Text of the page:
I don't know specifically when buildings around 12th & Vine fell, but it was probably in the 1950s. The housing project put there was one of 6 KC developed: 3 specifically designated for white residents and 3 for black residents. That segregation can be hard to believe today, but remember that KC had separate black and white musicians unions until the mid-1960s.

That's part of what makes 18th & Vine so special. It was still a viable business district and therefore spared when so much surrounding it was felled. It's the last remaining neighborhood (there are individual buildings here-and-there) that was a real part of KC jazz's history.

kcjazzlark said...

I found the study on urban renewal in Kansas City. It's pretty dry reading, but it's at

A chart on page 20 shows that 12th & Vine was actually the last area to be "renewed", undergoing redevelopment from 1969 to 1972 (that's more in line with the plaque quoted).

Let me also backtrack on other speculation in my last comment. While public housing was built in the surrounding area, given the dates, I doubt that it was at 12th & Vine.

Happy In Bag said...

Thanks. Here's another telling bit from page 10 (emphasis mine).

"Besides the Attucks, Northside, South Humbolt, and Eastside urban renewal projects, the LCRA initiated fourteen more major redevelopment projects in the 1960s. These included the Woodland (46.3 acres), Garfield (206.6 acres), Hospital Hill (36.8 acres), West Main (3.3 acres), Trinity-St. Mary's (22.5 acres), Manual (86.5 acres), Town Fork Creek (654.8 acres), Independence Plaza (259.8 acres), Columbus Park (146.5 acres), Attucks East (103.8 acres), the CBD itself (284.7 acres), East 23rd Street (857.8 acres), Oak Park (2241.1 acres), and 12th and Vine (33.1 acres) (Land Clearance for Redevelopment Authority 1969). As Table 1 shows, urban renewal displaced thousands of individuals and businesses, including 1783 blacks, 1960 whites, and 755 businesses."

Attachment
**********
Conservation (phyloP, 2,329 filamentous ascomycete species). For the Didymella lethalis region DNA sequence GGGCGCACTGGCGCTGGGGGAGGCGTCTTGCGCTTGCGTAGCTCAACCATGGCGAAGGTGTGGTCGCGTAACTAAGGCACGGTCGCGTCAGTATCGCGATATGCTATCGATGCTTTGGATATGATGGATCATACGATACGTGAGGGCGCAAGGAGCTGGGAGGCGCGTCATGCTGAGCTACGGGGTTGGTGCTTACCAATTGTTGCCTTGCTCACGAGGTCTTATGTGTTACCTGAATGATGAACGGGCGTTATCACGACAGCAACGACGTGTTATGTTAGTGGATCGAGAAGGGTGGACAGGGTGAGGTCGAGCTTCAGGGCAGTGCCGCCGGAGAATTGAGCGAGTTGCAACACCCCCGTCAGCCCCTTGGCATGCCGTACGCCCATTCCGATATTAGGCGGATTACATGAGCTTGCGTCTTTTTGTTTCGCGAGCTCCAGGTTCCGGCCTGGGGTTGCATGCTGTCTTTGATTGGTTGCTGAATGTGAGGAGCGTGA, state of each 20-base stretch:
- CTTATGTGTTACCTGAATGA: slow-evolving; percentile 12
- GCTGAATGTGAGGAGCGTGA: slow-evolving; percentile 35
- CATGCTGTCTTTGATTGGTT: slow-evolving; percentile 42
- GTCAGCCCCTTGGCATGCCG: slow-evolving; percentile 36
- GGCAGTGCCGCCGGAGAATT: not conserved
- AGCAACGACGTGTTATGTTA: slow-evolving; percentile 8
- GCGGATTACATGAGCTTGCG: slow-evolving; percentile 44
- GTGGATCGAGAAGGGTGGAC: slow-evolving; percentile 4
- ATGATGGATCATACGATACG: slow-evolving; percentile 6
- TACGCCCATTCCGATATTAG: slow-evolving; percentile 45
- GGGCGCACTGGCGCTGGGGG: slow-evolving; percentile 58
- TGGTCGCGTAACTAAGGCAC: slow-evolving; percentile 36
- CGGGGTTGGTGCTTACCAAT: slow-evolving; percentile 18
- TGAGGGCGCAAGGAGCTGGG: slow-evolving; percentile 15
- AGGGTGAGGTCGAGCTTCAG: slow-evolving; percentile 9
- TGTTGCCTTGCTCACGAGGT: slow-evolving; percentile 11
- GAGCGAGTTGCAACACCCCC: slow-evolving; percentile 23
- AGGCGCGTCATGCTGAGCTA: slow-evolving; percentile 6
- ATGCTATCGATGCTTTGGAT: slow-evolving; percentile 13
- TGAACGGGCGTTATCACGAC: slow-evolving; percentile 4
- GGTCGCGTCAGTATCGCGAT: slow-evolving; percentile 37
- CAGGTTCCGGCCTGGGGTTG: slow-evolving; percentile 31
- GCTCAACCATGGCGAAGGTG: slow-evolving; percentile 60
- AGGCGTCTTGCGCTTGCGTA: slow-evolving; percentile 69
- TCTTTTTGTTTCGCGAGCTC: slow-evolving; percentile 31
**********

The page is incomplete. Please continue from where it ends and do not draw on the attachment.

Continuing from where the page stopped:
PMazza said...

My oarents owned The Orchid Room on 12th and Vine from 1957-1962. I am desperately looking for any photos of the club (interior or exterior) and have hit a dead end. If you have or know of anyone that may have some, PLEASE contact me.


Anonymous said...

Racial pun intended, 12th and Vine had a reputation as the one of the darkest corners of town. While the creativity flowed out of that intersection, so did the blood; no one was safe there, black, white, red, brown. Perhaps, though, pain is the true cost of art. What was it Henry Miller is reputed to have said? "He threw his girlfriend out the window? That's OK, he's an artist."